The pandemic-propelled shift to off-premises is reshaping the restaurant landscape, literally, as smaller-footprint stores designed for digital and drive-thru orders emerge. In August 2020, the Mexican food chain Taco Bell served up the hot news of its new store format, Taco Bell Go Mobile, which will cater to customers hungry for the speed and convenience of double drive-thrus, contactless curbside pickup and digital integration.
Scheduled to debut in the first quarter of 2021, the brand’s inaugural Go Mobile restaurant will feature an array of digital enhancements within 1,325 square feet—in contrast to the typical 2,500-square-foot Taco Bell location.1
In addition to a traditional drive-thru lane, a new priority pickup lane for customers who order through the Taco Bell app will integrate with smart-kitchen technology for an end-to-end digital ordering experience. Tablet ordering at drive-thrus and curbside pickup operated by a concierge-style staff known as “bellhops” will streamline service even further.1
“With demand for our drive-thru at an all-time high, we know adapting to meet our consumers' rapidly changing needs has never been more important,” explained Mike Grams, Taco Bell’s president and global chief operating officer. “The Taco Bell Go Mobile restaurant concept is not only an evolved physical footprint, but [also] a completely synchronized digital experience centered around streamlining guest access points. For the first time, our guests will have the ability to choose the pickup experience that best fits their needs, all while never leaving the comfort of their cars.”1
Fast-Casual Brands Accelerate to Meet Off-Premises Demand
Drive-thru and curbside convenience is a growing expectation among fast casual customers. According to the market research firm Technomic, 38% of fast-casual consumers surveyed say they expect—but don't require—drive-thru service.2 Twenty percent say they’ll go elsewhere if a drive-thru isn't available.2
Technomic cites Shake Shack as an example of a major fast-casual brand that's adapting to the trend with makeshift drive-thrus, curbside service and the chain’s Shack Track”initiative to streamline pickup of digital orders.2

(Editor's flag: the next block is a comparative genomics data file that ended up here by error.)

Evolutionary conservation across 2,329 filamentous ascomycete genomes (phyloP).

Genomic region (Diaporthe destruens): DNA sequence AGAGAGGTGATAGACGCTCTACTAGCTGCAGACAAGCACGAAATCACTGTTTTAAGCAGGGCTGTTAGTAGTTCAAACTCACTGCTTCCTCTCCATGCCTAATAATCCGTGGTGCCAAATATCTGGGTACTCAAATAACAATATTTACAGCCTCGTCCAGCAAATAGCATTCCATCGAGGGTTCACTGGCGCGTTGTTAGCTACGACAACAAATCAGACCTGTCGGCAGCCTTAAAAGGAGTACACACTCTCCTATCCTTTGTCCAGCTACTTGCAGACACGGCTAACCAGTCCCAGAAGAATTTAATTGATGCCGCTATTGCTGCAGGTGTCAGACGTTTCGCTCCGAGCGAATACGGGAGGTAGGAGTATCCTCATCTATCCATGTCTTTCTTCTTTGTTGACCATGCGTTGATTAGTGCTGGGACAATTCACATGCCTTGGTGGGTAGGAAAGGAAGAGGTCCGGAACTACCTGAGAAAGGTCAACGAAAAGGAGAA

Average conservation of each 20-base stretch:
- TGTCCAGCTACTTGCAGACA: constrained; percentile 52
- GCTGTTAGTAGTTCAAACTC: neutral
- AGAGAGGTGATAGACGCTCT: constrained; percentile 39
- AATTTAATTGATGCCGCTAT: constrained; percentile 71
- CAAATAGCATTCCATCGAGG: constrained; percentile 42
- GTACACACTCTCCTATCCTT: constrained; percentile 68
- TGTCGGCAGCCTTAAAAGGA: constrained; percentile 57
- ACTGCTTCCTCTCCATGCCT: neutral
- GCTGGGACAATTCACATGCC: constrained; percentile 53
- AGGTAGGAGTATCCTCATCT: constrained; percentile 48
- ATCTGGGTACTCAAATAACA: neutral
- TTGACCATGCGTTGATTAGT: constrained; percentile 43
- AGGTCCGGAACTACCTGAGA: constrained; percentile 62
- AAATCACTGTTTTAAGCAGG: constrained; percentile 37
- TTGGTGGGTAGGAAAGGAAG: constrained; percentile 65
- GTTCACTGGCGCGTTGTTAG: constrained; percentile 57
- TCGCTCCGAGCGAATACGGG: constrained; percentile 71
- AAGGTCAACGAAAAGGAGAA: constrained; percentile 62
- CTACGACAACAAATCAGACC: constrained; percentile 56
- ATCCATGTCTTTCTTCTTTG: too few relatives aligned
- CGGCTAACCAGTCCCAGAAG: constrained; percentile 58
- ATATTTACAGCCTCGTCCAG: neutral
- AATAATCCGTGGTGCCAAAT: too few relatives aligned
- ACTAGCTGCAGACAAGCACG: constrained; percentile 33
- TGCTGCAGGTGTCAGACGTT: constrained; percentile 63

Now, bakery/café chain la Madeleine and Mexican chicken chain El Pollo Loco have announced new format stores for frictionless and contactless ordering.3 El Pollo Loco has unveiled two new designs. One version will have no dining room and will instead shift the focus to a takeout window, dual drive-thru and curbside pickup. The second concept will feature a smaller-than-usual indoor area and a large patio area with garage-like doors that open for a seamless flow between indoor and outdoor dining.
Planned to debut this year in Dallas, la Madeleine’s petite bakery will be its first location with drive-thru service. The concept will feature indoor seating, a covered patio, and new grab-and-go menu items, including snacks and charcuterie.3
“Our new design is tailored to today’s consumer preferences and caters to all of our guests’ needs,” said Sheryl Fox, La Madeleine’s chief operating officer.3
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2 Future of LSR: Fast Food & Fast Casual Consumer Trend Report (Technomic, 2020), p. 31
3 Luna, Nancy, “El Pollo Loco and La Madeleine reveal new prototype stores geared for off-premise orders,” Nation’s Restaurant News, Dec. 2, 2020